val liveEvenInt: LiveData<Int> = liveInt.filter { number ->
   number % 2 == 0

// observer 3 - final observer
liveEvenInt.observe(this, Observer { number ->
   println("Even number event: $number")

Generate events

Now we have our data stream set up, we must generate events to demonstrate it.

val floats = listOf(0f, 4.5f, 2.3f, -9f, -6.2f)

floats.forEach { float ->
   liveFloat.value = float

This code will produce the following output.

Even number event: 0
Even number event: 2
Even number event: -6


As mentioned above, LiveData is excellent at handling data from API requests that may have multiple states. A good example of how to effectively use this is with a custom “resource”, an object which contains both state and data, an idea suggested by the Android Jetpack guide.

Here is an implementation of this Resource concept. This utilises Kotlin’s sealed class which is essentially an enhanced enum class, but instead of enum states each state is an entirely new class. This allows each state to contain its own data and functions.

sealed class Resource<T> {
   class Pending<T> : Resource<T>()
   data class Failure<T>(val throwable: Throwable) : Resource<T>()
   data class Success<T>(val data: T) : Resource<T>()

This can be combined with LiveData to produce a powerful mechanism for handling API events.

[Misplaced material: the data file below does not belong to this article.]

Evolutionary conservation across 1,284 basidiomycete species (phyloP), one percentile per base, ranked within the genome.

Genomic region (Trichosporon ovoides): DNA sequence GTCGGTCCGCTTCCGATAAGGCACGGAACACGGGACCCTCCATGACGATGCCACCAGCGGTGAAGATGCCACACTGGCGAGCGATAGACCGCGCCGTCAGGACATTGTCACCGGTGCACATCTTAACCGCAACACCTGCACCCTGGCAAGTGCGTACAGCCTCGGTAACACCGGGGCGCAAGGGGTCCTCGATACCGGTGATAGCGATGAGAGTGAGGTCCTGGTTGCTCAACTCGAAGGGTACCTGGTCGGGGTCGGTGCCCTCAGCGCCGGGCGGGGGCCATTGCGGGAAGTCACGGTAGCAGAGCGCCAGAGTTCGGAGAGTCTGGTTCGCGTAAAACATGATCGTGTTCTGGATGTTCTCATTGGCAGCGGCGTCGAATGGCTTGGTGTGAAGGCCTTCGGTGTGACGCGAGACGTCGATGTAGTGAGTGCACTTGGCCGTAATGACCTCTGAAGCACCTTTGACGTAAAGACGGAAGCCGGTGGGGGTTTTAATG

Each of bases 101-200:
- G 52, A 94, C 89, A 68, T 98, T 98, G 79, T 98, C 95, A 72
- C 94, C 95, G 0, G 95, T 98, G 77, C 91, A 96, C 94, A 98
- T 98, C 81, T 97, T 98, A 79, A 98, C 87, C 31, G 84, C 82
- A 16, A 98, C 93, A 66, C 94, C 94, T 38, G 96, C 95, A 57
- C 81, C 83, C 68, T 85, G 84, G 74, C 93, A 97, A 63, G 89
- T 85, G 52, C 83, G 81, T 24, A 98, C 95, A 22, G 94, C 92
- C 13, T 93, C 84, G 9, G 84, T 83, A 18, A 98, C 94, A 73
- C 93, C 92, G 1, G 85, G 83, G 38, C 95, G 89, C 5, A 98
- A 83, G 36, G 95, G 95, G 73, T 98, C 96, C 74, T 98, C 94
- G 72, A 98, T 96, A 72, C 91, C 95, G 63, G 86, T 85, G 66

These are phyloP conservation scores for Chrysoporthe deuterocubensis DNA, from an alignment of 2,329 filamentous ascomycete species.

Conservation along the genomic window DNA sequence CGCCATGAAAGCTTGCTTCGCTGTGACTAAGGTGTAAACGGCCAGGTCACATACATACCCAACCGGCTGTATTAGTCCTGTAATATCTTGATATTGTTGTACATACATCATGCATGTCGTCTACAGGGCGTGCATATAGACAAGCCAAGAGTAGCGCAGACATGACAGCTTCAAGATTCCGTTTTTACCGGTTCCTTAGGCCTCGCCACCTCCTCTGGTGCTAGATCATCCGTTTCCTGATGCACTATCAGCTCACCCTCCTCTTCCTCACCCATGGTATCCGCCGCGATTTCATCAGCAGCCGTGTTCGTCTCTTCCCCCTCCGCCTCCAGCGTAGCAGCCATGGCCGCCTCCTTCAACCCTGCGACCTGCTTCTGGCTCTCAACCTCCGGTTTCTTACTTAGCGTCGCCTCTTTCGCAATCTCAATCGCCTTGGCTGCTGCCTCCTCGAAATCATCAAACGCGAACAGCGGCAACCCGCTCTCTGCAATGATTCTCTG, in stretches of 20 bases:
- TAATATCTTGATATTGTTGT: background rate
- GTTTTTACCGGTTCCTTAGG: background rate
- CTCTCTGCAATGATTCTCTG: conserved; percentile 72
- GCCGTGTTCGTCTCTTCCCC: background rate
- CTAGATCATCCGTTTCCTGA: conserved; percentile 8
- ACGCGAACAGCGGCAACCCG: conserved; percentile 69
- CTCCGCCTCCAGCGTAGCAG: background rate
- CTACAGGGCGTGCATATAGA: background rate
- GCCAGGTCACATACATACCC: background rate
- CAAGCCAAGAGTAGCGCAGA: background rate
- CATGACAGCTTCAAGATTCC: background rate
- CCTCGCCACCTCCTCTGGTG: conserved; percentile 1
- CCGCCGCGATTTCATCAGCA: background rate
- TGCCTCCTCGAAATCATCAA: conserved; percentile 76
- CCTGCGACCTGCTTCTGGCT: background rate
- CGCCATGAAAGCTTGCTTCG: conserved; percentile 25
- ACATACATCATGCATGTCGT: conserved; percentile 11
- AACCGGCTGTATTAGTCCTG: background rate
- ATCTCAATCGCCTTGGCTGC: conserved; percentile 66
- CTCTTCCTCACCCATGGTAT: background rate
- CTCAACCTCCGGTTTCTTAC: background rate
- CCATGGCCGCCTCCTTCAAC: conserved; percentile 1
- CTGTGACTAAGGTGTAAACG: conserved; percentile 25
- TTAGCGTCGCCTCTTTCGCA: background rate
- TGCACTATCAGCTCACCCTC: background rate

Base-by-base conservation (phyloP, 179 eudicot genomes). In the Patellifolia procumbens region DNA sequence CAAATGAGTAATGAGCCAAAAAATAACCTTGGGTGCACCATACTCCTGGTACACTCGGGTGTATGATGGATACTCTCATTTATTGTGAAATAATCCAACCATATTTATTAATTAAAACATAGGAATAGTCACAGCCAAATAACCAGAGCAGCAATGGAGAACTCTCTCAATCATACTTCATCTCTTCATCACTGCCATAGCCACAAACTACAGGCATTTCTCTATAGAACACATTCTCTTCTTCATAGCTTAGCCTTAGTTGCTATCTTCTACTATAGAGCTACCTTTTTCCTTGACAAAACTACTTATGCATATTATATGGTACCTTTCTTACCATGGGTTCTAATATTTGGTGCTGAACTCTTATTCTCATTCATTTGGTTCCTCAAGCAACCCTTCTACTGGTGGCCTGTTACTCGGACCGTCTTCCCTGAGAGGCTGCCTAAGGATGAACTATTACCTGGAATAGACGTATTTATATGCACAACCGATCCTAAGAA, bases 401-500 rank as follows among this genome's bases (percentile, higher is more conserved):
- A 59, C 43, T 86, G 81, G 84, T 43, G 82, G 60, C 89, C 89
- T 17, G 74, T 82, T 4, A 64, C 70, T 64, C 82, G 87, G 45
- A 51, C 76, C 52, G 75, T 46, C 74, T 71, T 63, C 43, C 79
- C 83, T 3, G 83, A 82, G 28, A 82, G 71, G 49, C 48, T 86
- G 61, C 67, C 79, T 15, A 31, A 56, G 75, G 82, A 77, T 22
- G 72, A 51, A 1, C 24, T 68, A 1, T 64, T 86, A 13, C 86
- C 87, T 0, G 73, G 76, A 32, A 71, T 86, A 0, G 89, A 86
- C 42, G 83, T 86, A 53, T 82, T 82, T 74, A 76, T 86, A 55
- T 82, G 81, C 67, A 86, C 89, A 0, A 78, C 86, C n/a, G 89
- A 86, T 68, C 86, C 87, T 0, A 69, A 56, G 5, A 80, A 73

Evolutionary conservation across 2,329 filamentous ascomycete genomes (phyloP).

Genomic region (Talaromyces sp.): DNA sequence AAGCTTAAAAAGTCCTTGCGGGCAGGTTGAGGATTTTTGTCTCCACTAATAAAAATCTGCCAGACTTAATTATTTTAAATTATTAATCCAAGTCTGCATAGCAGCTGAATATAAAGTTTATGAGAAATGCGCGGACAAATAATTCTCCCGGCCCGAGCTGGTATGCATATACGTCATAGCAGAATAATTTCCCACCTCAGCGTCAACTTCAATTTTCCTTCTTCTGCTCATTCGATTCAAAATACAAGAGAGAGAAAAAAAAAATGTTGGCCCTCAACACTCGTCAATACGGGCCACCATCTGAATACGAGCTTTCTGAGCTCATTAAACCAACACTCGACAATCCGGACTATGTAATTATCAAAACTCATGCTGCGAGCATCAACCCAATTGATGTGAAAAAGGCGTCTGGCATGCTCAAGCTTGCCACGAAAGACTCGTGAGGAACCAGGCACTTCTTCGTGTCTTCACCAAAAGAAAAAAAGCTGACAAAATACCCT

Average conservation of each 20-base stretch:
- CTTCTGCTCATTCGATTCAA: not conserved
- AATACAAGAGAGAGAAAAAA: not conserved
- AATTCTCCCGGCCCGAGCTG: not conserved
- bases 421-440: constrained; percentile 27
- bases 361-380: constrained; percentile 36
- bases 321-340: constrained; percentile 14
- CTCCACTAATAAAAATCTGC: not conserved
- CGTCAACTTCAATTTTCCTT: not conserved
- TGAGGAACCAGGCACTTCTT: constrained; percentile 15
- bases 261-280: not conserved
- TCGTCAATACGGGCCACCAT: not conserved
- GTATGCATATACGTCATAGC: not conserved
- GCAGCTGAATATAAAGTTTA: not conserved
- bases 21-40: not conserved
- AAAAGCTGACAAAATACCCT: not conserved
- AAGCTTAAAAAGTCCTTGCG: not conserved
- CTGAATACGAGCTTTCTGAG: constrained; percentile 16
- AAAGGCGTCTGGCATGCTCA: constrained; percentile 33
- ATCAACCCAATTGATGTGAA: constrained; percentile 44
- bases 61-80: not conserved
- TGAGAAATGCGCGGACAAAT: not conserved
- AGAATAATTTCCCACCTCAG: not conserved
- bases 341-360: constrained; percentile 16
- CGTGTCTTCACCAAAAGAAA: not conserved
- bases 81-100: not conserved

val apiRequest: LiveData<Resource<ResponseBody>> = requestFromAPI()

In Android, this API request would be done a data layer within the architecture; the response would be propagated up to the view layer where it could be handled like this.

when (val info = a.value) {
   is Resource.Pending -> {
       // display loading spinner
   is Resource.Failure -> {
       // navigate to error screen
   is Resource.Success -> {
       // display API data

Kotlin has many great language features, and I encourage you to go and explore the language. One such feature is a typealias which allows one complex type to be represented by a simpler alias.

typealias LiveResource<T> = LiveData<Resource<T>>
typealias MutableLiveResource<T> = MutableLiveData<Resource<T>>

Aside: LiveData Improvement

As a Java class, LiveData does not offer null safety out of the box, which is arguably a problem when working with Kotlin. This means that, in contrast to the rest of Kotlin, the value of a LiveData<T> instance can be either null or of type T. One potential solution to this is to create a non-nullable wrapper. Here is a simple example of this.

open class KLiveData<T>(initialValue: T) : LiveData<T>() {
   init {
       value = initialValue

   override fun getValue(): T = checkNotNull(super.getValue())

class KMutableLiveData<T>(initialValue: T) : KLiveData<T>(initialValue) {
   public override fun setValue(value: T) {

   public override fun postValue(value: T) {

While this would be a useful solution, it would be far better if it was implemented within the Android framework itself. Android is under rapid development so perhaps as Kotlin gains prominence among developers this may happen.


Reactive programming is a powerful technique for handling data that changes over time, or time-bound events. It is therefore great for supplying up-to-date data to a UI and is widely used in Android as a result. However, reactive code is often harder to read, maintain and test as it does not follow a sequential pattern. While some advocate for using this paradigm for everything, arguably it is prudent to weigh up whether or not it is appropriate for your situation.